Syrian troops blast Homs, residents plead for help
[Al Ahram] Syrian forces on Wednesday hammered rebel belts in the central city of Homs, where besieged residents desperately pleaded for humanitarian assistance, and in the northern city of Aleppo
...For centuries, Aleppo was Greater Syria's largest city and the Ottoman Empire's third, after Constantinople and Cairo. Although relatively close to Damascus in distance, Aleppans regard Damascenes as country cousins...
, a watchdog said.
Shells rained down from early morning on parts of Homs and on the nearby town of Qusayr, near the Leb border, the Syrian Observatory for Human Rights said.
The army has intensified operations against Homs and Qusayr, which have been besieged by regime forces for months, vowing to overrun them by the end of the week to free up troops for battle zones in the north, such as Aleppo.
The onslaught has sent a new flood of refugees across the border into Leb, a Lebanese security official said, who noted on Tuesday that up to 400 people had crossed the frontier in a 24-hour period.
An activist in the Homs Old City, reached via Skype on Wednesday, said the district was "totally surrounded."
"There is no way out. Our situation is so bad it makes anyone cry," said the activist, who identified himself as Abu Bilal.
"The field hospitals are full of injured people needing operations and who need to be evacuated. There is no way out at all, at all."
The Old City neighbourhood of Homs has been under total siege by the army for more than four months. According to the Observatory, thousands of civilians remain trapped in the Old City and other besieged, rebel-held districts of the city rebels refer to as "the capital of the revolution."
"We call on the International Committee of the Red Thingy, and on the Red Islamic Thingy, to come to our assistance," said Abu Bilal.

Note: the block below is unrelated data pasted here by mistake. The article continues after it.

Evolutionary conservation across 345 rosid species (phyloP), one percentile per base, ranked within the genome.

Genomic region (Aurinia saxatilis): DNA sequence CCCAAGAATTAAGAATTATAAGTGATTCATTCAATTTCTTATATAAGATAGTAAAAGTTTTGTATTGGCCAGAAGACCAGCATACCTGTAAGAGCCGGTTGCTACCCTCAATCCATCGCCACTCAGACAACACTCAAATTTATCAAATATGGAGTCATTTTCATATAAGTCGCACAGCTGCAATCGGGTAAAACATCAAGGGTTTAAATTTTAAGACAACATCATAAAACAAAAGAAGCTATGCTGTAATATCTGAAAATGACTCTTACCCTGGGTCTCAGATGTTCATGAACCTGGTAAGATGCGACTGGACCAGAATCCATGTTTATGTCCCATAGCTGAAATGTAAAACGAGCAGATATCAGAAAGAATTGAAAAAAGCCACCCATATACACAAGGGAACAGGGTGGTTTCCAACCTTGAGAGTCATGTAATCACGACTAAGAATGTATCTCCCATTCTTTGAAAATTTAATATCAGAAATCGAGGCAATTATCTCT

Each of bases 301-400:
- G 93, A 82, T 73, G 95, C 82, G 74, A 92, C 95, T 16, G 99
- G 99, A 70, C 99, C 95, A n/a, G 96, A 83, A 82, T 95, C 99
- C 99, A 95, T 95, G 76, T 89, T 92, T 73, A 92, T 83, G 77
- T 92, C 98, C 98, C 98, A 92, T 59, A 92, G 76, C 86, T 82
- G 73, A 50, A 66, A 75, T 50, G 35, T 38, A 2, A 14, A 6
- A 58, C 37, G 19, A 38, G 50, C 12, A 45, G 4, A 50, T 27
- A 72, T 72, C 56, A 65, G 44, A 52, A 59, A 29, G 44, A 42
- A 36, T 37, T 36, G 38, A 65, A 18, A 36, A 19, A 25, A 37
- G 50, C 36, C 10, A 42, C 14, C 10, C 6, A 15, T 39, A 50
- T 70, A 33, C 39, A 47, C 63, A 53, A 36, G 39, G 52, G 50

The ICRC made several failed attempt
Curses! Foiled again!
s in the early summer to enter into Homs. The army and rebels exchanged blame for a failed ceasefire, a prerequisite for the mission's entry to evacuate maimed and civilians.
In Qusayr, the situation was "terrible" overnight, activist Hadi al-Abdallah told AFP via Skype on Wednesday.
"People are afraid of what might happen if the army enters into the rebel-held areas of Qusayr. They say they would prefer to die in the shelling than be executed by the army," said Abdallah.
Qusayr has been in rebel hands -- and under siege -- since September last year. The Observatory says thousands of people are trapped in the town, and that the only way out is via secret tunnels.
"There is no way out for anyone here," said Abdallah.
The Observatory also reported heavy shelling on Wednesday against a string of rebel-held neighbourhoods in Aleppo, which has been the theatre since mid-July of an increasingly bloody battle between rebels and the army.
The Britannia-based watchdog, which collates information from a network of activists and medics on the ground, added that on Tuesday alone 22 civilians died in a shelling blitz against Aleppo.
The Observatory added that 180 people died across the country on Tuesday -- 84 civilians, 45 rebels and 51 soldiers.
Posted by: Fred